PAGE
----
Officers say the suspect, who was charged with illegal possession of weapons, was involved in the attack.
However, they say he is not the man seen on CCTV footage leaving a bag at the Erawan Shrine before the explosion.
The bomb tore through the crowded shrine on 17 August, injuring more than 100, mostly tourists.
The man, who was described as a 28-year-old foreigner by police, was arrested in Nong Jok on the outskirts of Bangkok on Saturday.
Thai army chief General Udomdej Sitabutr said the man had so far not co-operated with investigators.
“We have to conduct further interrogations and make him better understand so he will be more co-operative – while we have to be careful not to violate the suspect’s rights,” he told the AFP news agency on Sunday.
The man’s nationality has not been confirmed but local reports suggest he could be from Turkey. Police said they found a large number of forged Turkish passports at his apartment.
Bomb-making materials also discovered in the property included ball bearings and piping, similar to what was used in the shrine attack, police said.
Police spokesman Prawut Thavornsiri said the man “is a culprit in the same network” as those behind the blast.
But national police chief Somyot Pumpanmuang downplayed any suggestion that the suspect was connected to terrorism.
“He is a foreigner, but it’s unlikely he is an international terrorist. It’s a personal feud,” Mr Somyot told a televised news conference.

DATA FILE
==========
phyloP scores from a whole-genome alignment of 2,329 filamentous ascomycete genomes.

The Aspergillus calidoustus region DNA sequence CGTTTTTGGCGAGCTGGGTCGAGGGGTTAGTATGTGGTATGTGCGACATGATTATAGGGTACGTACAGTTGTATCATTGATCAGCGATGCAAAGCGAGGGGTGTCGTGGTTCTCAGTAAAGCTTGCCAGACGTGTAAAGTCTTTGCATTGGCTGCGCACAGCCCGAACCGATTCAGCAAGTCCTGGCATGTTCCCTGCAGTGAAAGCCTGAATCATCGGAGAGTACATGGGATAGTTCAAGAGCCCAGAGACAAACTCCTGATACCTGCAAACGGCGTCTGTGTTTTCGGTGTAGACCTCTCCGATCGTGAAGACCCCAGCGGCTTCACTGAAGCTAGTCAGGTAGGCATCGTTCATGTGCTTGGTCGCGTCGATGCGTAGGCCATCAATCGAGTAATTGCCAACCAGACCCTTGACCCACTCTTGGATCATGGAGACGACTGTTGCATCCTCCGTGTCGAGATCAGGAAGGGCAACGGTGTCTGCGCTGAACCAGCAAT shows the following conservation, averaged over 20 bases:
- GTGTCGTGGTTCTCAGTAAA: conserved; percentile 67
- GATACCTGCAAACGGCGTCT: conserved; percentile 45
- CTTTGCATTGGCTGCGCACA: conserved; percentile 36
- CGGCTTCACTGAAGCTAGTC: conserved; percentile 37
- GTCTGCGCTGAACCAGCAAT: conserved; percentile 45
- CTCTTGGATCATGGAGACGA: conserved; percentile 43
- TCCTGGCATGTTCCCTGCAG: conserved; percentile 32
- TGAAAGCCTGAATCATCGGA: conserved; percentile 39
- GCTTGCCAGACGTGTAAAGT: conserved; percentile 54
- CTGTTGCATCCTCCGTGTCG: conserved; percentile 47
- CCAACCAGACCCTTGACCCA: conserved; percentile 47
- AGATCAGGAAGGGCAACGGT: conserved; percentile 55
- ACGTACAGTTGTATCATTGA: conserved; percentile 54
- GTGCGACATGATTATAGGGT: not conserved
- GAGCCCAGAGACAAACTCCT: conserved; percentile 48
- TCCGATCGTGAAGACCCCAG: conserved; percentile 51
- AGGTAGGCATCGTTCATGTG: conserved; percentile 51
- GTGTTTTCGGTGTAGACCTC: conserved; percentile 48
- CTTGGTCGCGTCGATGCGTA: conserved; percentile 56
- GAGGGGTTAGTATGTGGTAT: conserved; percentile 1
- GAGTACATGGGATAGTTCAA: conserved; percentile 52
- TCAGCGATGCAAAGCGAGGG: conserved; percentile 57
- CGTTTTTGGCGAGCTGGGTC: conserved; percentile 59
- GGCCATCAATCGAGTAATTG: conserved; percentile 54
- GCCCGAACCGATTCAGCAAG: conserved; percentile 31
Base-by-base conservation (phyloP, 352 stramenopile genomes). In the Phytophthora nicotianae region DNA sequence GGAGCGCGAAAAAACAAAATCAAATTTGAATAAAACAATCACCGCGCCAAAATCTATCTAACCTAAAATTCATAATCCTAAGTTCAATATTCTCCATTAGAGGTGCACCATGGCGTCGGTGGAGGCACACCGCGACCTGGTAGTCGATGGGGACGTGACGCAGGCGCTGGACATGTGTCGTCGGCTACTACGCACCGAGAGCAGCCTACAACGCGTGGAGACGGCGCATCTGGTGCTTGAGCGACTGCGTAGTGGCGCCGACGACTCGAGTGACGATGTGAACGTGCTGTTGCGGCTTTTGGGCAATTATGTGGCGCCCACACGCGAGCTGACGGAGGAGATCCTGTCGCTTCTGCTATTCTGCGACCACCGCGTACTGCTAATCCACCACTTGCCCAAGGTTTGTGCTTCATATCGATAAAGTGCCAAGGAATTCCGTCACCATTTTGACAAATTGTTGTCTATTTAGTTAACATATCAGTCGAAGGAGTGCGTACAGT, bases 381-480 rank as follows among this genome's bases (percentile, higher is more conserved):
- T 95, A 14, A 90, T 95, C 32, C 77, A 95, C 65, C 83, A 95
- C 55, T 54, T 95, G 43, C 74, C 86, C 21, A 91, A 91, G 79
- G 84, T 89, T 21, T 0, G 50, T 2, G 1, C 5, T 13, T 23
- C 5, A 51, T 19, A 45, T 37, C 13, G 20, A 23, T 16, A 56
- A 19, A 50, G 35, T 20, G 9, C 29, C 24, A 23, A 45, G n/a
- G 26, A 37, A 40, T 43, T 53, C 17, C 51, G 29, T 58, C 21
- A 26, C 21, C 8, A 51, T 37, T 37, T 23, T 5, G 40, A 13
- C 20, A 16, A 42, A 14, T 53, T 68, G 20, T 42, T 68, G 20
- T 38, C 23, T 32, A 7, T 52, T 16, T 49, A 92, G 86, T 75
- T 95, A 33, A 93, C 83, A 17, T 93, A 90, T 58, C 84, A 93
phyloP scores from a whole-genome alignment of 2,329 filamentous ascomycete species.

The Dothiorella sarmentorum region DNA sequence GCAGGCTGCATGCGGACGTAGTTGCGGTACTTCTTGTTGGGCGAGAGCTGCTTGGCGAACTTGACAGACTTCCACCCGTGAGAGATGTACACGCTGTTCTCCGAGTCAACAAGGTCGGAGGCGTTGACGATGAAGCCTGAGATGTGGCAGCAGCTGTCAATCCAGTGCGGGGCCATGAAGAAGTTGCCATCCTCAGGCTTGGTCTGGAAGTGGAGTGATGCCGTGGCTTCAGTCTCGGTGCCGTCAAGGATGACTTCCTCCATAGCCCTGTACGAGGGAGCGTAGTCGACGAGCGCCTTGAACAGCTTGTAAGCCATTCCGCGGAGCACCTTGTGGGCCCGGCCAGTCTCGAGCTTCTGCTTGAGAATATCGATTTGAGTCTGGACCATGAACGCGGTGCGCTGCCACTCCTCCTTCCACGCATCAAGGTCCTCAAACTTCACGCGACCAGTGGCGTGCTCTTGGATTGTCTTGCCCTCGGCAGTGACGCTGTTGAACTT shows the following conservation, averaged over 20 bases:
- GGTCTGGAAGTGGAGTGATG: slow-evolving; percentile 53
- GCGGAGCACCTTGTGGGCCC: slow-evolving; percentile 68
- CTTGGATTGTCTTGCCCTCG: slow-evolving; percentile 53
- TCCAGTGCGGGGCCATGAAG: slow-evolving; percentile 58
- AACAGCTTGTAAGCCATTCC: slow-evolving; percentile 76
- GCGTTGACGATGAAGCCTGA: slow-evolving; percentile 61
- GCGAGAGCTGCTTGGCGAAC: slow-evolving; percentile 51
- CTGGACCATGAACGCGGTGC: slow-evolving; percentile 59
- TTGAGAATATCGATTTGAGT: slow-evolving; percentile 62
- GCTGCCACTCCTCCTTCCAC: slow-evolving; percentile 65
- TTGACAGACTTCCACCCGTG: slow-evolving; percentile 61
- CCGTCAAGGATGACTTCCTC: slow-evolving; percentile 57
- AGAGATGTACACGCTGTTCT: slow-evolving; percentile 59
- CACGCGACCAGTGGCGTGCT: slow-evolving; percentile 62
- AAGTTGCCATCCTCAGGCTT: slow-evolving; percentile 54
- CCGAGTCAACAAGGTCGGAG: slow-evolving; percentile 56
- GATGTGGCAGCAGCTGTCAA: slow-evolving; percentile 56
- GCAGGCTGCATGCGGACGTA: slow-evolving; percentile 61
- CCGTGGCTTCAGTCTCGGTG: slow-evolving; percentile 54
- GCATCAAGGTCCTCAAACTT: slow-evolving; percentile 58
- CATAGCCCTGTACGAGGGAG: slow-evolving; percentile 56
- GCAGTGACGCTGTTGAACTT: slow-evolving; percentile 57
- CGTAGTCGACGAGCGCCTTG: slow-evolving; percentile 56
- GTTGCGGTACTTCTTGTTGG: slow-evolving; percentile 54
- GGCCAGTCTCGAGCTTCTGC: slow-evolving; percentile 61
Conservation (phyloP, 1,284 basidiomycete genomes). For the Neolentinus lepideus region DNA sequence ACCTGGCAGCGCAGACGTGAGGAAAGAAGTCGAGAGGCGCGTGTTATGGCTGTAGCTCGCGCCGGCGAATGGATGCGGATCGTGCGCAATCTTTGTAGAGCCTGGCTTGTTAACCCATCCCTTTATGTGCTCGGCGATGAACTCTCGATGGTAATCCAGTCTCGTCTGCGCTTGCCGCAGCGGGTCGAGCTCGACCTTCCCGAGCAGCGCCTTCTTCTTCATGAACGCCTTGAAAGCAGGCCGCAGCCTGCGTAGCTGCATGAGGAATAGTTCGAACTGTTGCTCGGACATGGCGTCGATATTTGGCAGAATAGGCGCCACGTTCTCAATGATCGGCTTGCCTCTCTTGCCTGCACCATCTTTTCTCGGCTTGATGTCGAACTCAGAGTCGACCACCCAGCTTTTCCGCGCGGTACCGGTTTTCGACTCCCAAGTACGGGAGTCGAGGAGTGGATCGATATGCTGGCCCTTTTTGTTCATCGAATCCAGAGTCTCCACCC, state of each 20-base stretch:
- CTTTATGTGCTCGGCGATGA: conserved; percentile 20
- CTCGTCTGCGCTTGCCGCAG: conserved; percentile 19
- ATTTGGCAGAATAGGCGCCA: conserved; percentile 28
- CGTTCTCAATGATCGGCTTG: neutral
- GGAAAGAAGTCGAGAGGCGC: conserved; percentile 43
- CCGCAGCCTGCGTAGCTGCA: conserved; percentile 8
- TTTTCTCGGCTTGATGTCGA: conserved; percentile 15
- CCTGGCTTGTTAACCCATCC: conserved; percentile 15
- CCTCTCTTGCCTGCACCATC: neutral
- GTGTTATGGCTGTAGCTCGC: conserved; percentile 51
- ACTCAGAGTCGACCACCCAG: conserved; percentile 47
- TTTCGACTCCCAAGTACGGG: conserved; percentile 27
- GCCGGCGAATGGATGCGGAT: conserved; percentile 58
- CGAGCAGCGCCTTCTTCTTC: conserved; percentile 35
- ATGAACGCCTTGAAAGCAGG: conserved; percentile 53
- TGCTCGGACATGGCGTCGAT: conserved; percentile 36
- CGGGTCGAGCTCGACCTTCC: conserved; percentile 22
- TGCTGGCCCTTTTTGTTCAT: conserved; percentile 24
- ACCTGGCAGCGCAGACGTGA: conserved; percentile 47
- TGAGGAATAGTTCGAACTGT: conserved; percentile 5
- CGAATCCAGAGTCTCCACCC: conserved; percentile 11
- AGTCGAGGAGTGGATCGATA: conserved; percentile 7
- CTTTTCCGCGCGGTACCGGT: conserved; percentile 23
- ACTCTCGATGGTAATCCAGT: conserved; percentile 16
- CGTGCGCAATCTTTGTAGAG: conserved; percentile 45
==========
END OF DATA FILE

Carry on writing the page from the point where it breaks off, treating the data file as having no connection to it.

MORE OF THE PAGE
“He got angry on behalf of his friends and family members,” he added without elaborating.
Meanwhile, Thai police have faced criticism for an image of a suicide bomb vest that was shown on television during the national broadcast announcing the suspect’s arrest on Saturday.
The image caused a stir on social media and police later said it had nothing to do with the bombing or the suspect. Thailand’s ruling military accused broadcast media of inserting the erroneous picture.
A reward of one million Thai baht ($28,000; £18,000) has been offered for information related to the Erawan Shrine attack.
Police released a photofit of the man seen leaving a bag at the site shortly before the blast, showing the suspect with dark hair and glasses.
Officials said at the time of the attack that they suspected it had been planned a month or more in advance and involved at least 10 people.
The shrine is a popular destination for Chinese and Thai tourists.